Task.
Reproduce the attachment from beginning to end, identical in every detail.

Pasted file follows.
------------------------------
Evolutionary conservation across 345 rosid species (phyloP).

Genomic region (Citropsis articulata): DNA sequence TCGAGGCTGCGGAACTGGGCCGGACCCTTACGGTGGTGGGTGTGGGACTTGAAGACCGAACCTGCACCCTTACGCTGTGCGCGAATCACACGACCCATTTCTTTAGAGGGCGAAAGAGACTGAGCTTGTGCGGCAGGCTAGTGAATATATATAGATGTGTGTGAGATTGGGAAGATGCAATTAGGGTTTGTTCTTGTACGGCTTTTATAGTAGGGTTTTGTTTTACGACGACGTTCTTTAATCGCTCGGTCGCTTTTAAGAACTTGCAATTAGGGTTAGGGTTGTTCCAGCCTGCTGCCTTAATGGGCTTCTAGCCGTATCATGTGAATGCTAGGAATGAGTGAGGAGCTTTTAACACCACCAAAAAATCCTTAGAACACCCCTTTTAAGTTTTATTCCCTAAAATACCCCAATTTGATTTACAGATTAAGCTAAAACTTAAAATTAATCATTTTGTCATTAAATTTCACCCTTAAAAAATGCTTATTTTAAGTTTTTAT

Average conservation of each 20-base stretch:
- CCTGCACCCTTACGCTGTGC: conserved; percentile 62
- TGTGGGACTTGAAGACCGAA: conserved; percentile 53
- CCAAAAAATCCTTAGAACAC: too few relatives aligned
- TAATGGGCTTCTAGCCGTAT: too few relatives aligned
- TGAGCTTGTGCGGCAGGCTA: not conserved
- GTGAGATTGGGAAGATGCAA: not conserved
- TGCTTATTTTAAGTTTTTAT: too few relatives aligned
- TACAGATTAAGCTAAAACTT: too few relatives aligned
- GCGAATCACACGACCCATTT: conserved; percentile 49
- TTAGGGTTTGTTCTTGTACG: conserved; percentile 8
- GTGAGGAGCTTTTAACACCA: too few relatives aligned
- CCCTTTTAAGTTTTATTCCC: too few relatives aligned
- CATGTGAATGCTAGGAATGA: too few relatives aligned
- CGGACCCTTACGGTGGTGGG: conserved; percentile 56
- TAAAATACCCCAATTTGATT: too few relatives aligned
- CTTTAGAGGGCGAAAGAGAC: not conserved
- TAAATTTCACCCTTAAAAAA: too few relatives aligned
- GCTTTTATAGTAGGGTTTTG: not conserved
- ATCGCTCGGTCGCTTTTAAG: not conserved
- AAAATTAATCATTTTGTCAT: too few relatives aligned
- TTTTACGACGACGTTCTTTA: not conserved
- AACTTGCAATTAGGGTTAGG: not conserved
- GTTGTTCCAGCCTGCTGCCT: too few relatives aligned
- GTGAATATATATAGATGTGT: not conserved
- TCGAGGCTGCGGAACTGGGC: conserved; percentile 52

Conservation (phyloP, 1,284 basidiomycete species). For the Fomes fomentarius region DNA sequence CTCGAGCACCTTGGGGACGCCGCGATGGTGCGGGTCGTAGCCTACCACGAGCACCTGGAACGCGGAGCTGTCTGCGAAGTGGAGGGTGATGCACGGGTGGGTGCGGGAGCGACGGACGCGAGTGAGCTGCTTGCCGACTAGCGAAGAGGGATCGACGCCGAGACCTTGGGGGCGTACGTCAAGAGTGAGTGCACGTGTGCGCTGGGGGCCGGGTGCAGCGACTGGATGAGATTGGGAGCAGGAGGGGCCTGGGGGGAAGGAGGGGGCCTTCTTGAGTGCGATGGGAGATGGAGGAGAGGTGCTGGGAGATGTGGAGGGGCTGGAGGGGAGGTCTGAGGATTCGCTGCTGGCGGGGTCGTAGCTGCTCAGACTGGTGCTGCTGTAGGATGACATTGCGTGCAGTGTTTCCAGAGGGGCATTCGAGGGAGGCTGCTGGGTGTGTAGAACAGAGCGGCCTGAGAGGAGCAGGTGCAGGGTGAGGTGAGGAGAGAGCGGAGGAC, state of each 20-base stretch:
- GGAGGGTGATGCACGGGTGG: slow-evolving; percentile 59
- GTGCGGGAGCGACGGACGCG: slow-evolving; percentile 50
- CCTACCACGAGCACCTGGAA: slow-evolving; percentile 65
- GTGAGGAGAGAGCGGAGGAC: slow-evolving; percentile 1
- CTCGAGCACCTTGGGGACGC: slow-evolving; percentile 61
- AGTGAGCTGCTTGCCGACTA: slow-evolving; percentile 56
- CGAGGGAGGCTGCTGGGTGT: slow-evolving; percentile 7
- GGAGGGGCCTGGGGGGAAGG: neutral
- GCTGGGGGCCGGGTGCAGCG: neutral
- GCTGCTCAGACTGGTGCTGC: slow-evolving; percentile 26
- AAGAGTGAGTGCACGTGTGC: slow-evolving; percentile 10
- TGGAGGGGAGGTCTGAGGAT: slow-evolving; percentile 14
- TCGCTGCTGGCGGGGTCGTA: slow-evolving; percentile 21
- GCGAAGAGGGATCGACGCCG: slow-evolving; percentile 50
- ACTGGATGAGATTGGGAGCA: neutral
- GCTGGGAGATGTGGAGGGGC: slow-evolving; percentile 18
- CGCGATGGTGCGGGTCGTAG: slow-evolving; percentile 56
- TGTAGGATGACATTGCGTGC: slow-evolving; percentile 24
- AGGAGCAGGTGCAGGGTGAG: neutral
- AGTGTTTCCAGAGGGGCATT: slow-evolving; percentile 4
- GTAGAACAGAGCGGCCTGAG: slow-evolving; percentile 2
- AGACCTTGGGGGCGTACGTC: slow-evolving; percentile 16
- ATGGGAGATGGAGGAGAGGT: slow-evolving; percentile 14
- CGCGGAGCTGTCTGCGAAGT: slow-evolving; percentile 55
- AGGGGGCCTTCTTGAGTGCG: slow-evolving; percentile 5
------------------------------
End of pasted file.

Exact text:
Evolutionary conservation across 345 rosid species (phyloP).

Genomic region (Citropsis articulata): DNA sequence TCGAGGCTGCGGAACTGGGCCGGACCCTTACGGTGGTGGGTGTGGGACTTGAAGACCGAACCTGCACCCTTACGCTGTGCGCGAATCACACGACCCATTTCTTTAGAGGGCGAAAGAGACTGAGCTTGTGCGGCAGGCTAGTGAATATATATAGATGTGTGTGAGATTGGGAAGATGCAATTAGGGTTTGTTCTTGTACGGCTTTTATAGTAGGGTTTTGTTTTACGACGACGTTCTTTAATCGCTCGGTCGCTTTTAAGAACTTGCAATTAGGGTTAGGGTTGTTCCAGCCTGCTGCCTTAATGGGCTTCTAGCCGTATCATGTGAATGCTAGGAATGAGTGAGGAGCTTTTAACACCACCAAAAAATCCTTAGAACACCCCTTTTAAGTTTTATTCCCTAAAATACCCCAATTTGATTTACAGATTAAGCTAAAACTTAAAATTAATCATTTTGTCATTAAATTTCACCCTTAAAAAATGCTTATTTTAAGTTTTTAT

Average conservation of each 20-base stretch:
- CCTGCACCCTTACGCTGTGC: conserved; percentile 62
- TGTGGGACTTGAAGACCGAA: conserved; percentile 53
- CCAAAAAATCCTTAGAACAC: too few relatives aligned
- TAATGGGCTTCTAGCCGTAT: too few relatives aligned
- TGAGCTTGTGCGGCAGGCTA: not conserved
- GTGAGATTGGGAAGATGCAA: not conserved
- TGCTTATTTTAAGTTTTTAT: too few relatives aligned
- TACAGATTAAGCTAAAACTT: too few relatives aligned
- GCGAATCACACGACCCATTT: conserved; percentile 49
- TTAGGGTTTGTTCTTGTACG: conserved; percentile 8
- GTGAGGAGCTTTTAACACCA: too few relatives aligned
- CCCTTTTAAGTTTTATTCCC: too few relatives aligned
- CATGTGAATGCTAGGAATGA: too few relatives aligned
- CGGACCCTTACGGTGGTGGG: conserved; percentile 56
- TAAAATACCCCAATTTGATT: too few relatives aligned
- CTTTAGAGGGCGAAAGAGAC: not conserved
- TAAATTTCACCCTTAAAAAA: too few relatives aligned
- GCTTTTATAGTAGGGTTTTG: not conserved
- ATCGCTCGGTCGCTTTTAAG: not conserved
- AAAATTAATCATTTTGTCAT: too few relatives aligned
- TTTTACGACGACGTTCTTTA: not conserved
- AACTTGCAATTAGGGTTAGG: not conserved
- GTTGTTCCAGCCTGCTGCCT: too few relatives aligned
- GTGAATATATATAGATGTGT: not conserved
- TCGAGGCTGCGGAACTGGGC: conserved; percentile 52

Conservation (phyloP, 1,284 basidiomycete species). For the Fomes fomentarius region DNA sequence CTCGAGCACCTTGGGGACGCCGCGATGGTGCGGGTCGTAGCCTACCACGAGCACCTGGAACGCGGAGCTGTCTGCGAAGTGGAGGGTGATGCACGGGTGGGTGCGGGAGCGACGGACGCGAGTGAGCTGCTTGCCGACTAGCGAAGAGGGATCGACGCCGAGACCTTGGGGGCGTACGTCAAGAGTGAGTGCACGTGTGCGCTGGGGGCCGGGTGCAGCGACTGGATGAGATTGGGAGCAGGAGGGGCCTGGGGGGAAGGAGGGGGCCTTCTTGAGTGCGATGGGAGATGGAGGAGAGGTGCTGGGAGATGTGGAGGGGCTGGAGGGGAGGTCTGAGGATTCGCTGCTGGCGGGGTCGTAGCTGCTCAGACTGGTGCTGCTGTAGGATGACATTGCGTGCAGTGTTTCCAGAGGGGCATTCGAGGGAGGCTGCTGGGTGTGTAGAACAGAGCGGCCTGAGAGGAGCAGGTGCAGGGTGAGGTGAGGAGAGAGCGGAGGAC, state of each 20-base stretch:
- GGAGGGTGATGCACGGGTGG: slow-evolving; percentile 59
- GTGCGGGAGCGACGGACGCG: slow-evolving; percentile 50
- CCTACCACGAGCACCTGGAA: slow-evolving; percentile 65
- GTGAGGAGAGAGCGGAGGAC: slow-evolving; percentile 1
- CTCGAGCACCTTGGGGACGC: slow-evolving; percentile 61
- AGTGAGCTGCTTGCCGACTA: slow-evolving; percentile 56
- CGAGGGAGGCTGCTGGGTGT: slow-evolving; percentile 7
- GGAGGGGCCTGGGGGGAAGG: neutral
- GCTGGGGGCCGGGTGCAGCG: neutral
- GCTGCTCAGACTGGTGCTGC: slow-evolving; percentile 26
- AAGAGTGAGTGCACGTGTGC: slow-evolving; percentile 10
- TGGAGGGGAGGTCTGAGGAT: slow-evolving; percentile 14
- TCGCTGCTGGCGGGGTCGTA: slow-evolving; percentile 21
- GCGAAGAGGGATCGACGCCG: slow-evolving; percentile 50
- ACTGGATGAGATTGGGAGCA: neutral
- GCTGGGAGATGTGGAGGGGC: slow-evolving; percentile 18
- CGCGATGGTGCGGGTCGTAG: slow-evolving; percentile 56
- TGTAGGATGACATTGCGTGC: slow-evolving; percentile 24
- AGGAGCAGGTGCAGGGTGAG: neutral
- AGTGTTTCCAGAGGGGCATT: slow-evolving; percentile 4
- GTAGAACAGAGCGGCCTGAG: slow-evolving; percentile 2
- AGACCTTGGGGGCGTACGTC: slow-evolving; percentile 16
- ATGGGAGATGGAGGAGAGGT: slow-evolving; percentile 14
- CGCGGAGCTGTCTGCGAAGT: slow-evolving; percentile 55
- AGGGGGCCTTCTTGAGTGCG: slow-evolving; percentile 5